Lord of the Isles
The designation Lord of the Isles (Scottish Gaelic: Triath nan Eilean or Rìgh Innse Gall) is today a title of Scottish nobility with historical roots that go back beyond the Kingdom of Scotland. It emerged from a series of hybrid Viking/Gaelic rulers of the west coast and islands of Scotland in the Middle Ages, who wielded sea-power with fleets of galleys. Although they were, at times, nominal vassals of the King of Norway, High King of Ireland, or the King of Scotland, the island chiefs remained functionally independent for many centuries. Their territory included the Hebrides, (Skye and Ross from 1438), Knoydart, Ardnamurchan, and the Kintyre peninsula. At their height they were the greatest landowners and most powerful Lords in Britain and its Isles (excluding Ireland) following the Kings of England and Scotland.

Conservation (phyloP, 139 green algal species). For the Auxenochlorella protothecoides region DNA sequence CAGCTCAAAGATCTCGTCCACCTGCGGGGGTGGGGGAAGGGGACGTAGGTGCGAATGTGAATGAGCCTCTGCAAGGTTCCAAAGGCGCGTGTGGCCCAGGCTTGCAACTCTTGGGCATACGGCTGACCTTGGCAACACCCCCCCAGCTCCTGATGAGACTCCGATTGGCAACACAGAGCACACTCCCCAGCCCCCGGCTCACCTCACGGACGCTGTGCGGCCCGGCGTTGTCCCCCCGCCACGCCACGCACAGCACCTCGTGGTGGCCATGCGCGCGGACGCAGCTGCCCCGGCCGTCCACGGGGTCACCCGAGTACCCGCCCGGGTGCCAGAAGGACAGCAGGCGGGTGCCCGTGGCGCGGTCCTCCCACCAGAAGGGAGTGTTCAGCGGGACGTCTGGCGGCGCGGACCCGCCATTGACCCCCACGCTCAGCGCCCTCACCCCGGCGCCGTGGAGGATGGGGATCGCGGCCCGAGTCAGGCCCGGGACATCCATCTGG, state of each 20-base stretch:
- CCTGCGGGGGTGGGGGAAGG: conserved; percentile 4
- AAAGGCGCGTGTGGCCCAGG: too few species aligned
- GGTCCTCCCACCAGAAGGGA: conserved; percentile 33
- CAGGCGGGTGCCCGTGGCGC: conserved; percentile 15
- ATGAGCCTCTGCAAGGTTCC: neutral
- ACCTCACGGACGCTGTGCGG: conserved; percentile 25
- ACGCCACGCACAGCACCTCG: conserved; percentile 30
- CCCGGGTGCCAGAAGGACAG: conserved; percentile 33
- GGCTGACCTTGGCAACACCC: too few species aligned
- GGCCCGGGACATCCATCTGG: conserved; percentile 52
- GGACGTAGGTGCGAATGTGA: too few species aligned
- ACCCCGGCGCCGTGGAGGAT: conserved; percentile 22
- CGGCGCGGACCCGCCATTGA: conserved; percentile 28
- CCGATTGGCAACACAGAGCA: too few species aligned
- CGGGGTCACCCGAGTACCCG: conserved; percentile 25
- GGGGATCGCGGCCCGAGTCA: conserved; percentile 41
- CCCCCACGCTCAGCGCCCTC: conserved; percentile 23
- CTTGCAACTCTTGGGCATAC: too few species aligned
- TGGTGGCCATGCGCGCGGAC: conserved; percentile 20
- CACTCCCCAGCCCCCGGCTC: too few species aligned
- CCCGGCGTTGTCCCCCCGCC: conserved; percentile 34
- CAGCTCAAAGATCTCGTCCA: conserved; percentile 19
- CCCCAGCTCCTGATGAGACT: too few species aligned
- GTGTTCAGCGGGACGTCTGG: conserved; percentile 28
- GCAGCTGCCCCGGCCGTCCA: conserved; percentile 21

The end of the Lordship came in 1493 when John Macdonald II (d.1498) forfeited his estates and titles to James IV of Scotland, who had launched a number of offensives into the Western Isles.<ref>Ian Donnachie and George Hewitt, The Birlinn Companion to Scottish History, 168</ref>Despite the attempts of John's grandson, Donald Dubh, to regain the title the eldest male child of the reigning Scottish (and later, British) monarch has been styled "Lord of the Isles". Today Charles, Prince of Wales is styled Lord of the Isles, as a subsidiary Scottish title to the Dukedom of Rothesay. The only island still in the possession of direct descendants of the Lords of the Isles is tiny Cara off Kintyre, which is owned by the MacDonalds of Largie, a small remnant of a once vast family inheritance.